Tuesday, October 18, 2011

A Mental Spending Trick: Spreading the Money Out

She's a ticket and I'm drowning slowly
A few weeks ago, I was in the midst of a long trek as I was driving back home to San Diego with my wife after spending a long weekend visiting my family.  The trip (approximately 300 miles)  takes about 5 hours, on average, especially when you add in meal breaks.  It's not a bad drive, but if I can speed it up in a reasonably safe way, I'm going to do so.

I guess what I'm trying to say is, I was speeding.

You see, there's a shortcut that will take about 20 miles off of the trip, but it entails driving along a mountainous (read: hill...ous?) path that is primarily two lanes (one in each direction).  There are occasional passing lanes, though, but they end pretty quickly.  As such, I find that if I'm going to pass somebody while on this road, I'd better step on the gas to get around them so that I don't end up flying into oncoming traffic.

I guess what I'm trying to say is, that that was how I caught speeding.  I, at 29 years old, received my first speeding ticket.

The speed limit at that point was 55 miles per hour (though I was stuck behind a couple of cars driving slower than that -- hence, the desire to pass), and the officer of the law clocked me as doing 70.*  I'm not sure if that was the actual speed I was driving, or if the officer was doing me a solid by saying that's what he clocked me at (after doing some research after receiving the ticket, I read that in California, speeding tickets become significantly more expensive if you are clocked at speeding by 16 or more miles per hour over the speed limit).  Either way, I'm stuck with a fairly expensive reminder of my mistake.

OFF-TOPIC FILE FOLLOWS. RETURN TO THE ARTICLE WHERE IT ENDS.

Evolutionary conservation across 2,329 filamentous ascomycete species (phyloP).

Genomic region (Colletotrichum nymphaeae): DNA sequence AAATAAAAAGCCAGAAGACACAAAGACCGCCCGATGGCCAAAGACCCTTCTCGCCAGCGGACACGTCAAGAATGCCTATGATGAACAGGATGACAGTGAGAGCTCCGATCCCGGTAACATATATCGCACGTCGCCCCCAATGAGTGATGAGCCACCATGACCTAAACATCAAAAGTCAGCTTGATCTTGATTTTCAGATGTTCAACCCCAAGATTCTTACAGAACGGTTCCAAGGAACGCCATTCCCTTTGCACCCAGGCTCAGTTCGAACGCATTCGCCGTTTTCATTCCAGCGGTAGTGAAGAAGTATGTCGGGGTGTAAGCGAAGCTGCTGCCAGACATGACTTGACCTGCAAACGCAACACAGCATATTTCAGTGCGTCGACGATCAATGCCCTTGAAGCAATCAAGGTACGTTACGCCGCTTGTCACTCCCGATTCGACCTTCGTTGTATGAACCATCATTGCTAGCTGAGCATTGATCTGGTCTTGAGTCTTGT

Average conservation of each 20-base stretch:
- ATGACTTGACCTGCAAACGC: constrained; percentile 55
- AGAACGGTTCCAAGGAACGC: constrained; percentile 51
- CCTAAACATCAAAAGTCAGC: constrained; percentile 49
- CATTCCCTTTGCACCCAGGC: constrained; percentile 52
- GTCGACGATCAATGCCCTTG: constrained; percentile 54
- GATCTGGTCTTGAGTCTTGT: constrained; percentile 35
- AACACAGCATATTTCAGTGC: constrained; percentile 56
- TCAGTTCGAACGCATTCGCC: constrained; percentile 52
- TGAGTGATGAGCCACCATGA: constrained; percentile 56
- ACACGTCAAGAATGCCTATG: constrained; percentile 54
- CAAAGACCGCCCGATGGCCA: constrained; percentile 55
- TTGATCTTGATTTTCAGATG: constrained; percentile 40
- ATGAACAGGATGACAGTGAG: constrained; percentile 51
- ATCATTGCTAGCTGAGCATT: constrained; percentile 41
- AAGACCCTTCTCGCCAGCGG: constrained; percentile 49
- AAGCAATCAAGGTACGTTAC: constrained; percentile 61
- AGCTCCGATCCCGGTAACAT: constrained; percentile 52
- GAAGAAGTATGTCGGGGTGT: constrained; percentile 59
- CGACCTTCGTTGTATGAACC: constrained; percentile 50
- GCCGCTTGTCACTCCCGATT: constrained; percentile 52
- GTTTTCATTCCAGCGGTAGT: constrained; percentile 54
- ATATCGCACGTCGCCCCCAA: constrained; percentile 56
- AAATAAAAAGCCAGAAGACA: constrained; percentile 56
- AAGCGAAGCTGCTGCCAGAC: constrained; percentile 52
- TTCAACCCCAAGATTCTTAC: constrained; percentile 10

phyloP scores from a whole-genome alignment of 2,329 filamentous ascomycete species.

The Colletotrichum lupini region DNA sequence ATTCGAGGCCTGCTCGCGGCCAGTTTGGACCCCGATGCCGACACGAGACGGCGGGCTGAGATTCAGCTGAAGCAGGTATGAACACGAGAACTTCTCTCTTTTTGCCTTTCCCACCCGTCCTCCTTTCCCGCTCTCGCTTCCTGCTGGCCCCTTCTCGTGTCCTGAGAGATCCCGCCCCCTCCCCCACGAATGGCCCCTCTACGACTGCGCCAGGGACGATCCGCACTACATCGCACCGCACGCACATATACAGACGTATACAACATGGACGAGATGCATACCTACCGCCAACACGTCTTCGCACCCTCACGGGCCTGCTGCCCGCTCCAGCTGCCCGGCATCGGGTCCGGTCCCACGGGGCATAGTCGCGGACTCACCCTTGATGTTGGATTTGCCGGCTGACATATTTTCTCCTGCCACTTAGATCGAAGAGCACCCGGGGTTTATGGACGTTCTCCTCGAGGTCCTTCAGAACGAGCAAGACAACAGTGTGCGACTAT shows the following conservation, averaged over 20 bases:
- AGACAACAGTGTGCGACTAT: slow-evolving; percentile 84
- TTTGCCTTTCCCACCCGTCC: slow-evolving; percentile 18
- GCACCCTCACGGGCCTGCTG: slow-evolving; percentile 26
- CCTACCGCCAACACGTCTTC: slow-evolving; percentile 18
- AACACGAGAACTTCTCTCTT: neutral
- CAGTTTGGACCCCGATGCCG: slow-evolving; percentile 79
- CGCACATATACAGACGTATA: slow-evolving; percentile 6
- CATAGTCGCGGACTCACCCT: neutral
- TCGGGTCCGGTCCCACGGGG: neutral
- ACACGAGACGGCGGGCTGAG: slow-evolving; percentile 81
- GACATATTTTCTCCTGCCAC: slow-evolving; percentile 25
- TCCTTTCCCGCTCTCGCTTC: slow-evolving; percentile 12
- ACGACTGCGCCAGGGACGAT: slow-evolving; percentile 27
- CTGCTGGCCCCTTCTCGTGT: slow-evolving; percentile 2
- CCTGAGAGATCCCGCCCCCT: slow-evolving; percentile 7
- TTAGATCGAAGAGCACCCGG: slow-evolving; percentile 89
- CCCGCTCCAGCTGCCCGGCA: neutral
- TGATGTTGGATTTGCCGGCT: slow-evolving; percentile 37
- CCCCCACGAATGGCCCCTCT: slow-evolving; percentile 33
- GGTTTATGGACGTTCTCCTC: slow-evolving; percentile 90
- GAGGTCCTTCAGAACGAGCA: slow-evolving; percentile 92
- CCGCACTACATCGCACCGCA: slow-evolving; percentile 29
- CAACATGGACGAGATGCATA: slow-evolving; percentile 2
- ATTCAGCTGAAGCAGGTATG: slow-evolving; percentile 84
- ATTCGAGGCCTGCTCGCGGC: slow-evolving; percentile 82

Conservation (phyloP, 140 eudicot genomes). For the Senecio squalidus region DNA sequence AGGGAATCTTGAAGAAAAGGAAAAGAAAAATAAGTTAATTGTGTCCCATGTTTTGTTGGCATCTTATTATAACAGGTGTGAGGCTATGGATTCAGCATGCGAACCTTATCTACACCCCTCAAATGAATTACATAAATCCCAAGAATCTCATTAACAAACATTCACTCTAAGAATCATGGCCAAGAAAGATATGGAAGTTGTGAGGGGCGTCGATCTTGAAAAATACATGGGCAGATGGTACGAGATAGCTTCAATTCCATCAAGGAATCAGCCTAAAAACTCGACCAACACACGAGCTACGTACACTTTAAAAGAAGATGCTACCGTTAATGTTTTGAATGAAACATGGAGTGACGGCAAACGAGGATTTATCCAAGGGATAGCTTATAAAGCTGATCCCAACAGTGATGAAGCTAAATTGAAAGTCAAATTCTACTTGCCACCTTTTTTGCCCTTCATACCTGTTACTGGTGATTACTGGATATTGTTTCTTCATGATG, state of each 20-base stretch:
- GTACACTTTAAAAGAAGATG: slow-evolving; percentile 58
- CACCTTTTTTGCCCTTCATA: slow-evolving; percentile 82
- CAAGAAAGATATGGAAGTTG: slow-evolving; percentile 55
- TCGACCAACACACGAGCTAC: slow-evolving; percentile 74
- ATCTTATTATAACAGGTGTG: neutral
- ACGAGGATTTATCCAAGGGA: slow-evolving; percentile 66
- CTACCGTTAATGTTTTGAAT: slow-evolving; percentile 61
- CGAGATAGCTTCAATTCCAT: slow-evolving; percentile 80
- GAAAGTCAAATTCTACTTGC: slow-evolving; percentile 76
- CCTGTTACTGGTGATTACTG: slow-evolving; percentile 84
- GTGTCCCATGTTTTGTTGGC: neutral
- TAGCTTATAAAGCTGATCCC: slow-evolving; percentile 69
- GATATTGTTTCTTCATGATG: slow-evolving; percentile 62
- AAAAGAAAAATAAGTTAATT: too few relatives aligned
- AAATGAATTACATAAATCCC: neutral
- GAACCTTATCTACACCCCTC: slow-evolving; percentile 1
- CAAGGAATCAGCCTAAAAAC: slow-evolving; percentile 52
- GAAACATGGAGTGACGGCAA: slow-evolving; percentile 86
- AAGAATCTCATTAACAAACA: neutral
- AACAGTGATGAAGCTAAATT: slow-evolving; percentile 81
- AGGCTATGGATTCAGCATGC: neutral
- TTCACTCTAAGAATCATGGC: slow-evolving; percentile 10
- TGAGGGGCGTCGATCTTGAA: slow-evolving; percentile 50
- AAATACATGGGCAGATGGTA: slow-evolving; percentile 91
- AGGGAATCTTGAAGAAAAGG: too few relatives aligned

Now, I admit, I shouldn't have been speeding.  Even so, I wasn't really furious about receiving a ticket.  In the first place, I am fortunate to be in a stable financial place where I have the money to pay for speeding ticket without being too inconvenienced.

But in the second place, I just kind of figured I was due.  You see, I, like I'm assuming most people do, speed a little bit pretty consistently, but my speeding is moderate.  When on the freeway, I find myself generally driving about 5-9 miles per hour over the speed limit (10 MPH seems like you're really pushing it to me :-) ).**

However, even though I speed, I mentally acquiesce to the idea that laws should be obeyed, so a part of me feels some guilt when I speed (I chalk this guilt up to years of Christian private schooling)  With this in mind, I kind of feel like my ticket, in a sense, could be distributed equally across each of the instances in my 13 years of driving that I've gone over the speed limit.  My speeding just finally caught up with me, and I received my (very overdue) punishment.

See, I'm not mad because I got to speed all those times for free up until now, and now, I'm just paying my dues (which probably work out to mere pennies per each time I've driven too fast).

This seems more than fair to me.

As another example of this sort of thinking, in the last weeks of my last semester, I bought a class ring to commemorate my grad school education.***  I paid about $400 for it, and I literally thought the first time I wore it, "If I never wear this again, this one time wearing of this ring cost me 400 bucks."  Each time I wear it, I take comfort in that fact that, from a days of use perspective, I'm bring the cost of the item way down.

Does anybody else play mental tricks on themselves like this to spread out some cost so that it seems less intense?  Let me know in the comments.

*Perhaps it will come off as unrepentant, but I never thought I'd get a speeding ticket for doing 70 on a highway.
**If I'm overestimating the speeding mentality in my readers, I apologize.  All I can say is that most traffic in the city where I live while on the interstate flows at about the speed I drive at.  I guess what I'm trying to say is that I'm the worst person for speeding, and I deserve your judgment.
***I know, school rings are profoundly silly, particularly for a grad program.  Still, I was proud of my accomplishment, and I guess I wanted/was suckered into buying something tangible to commemorate it.

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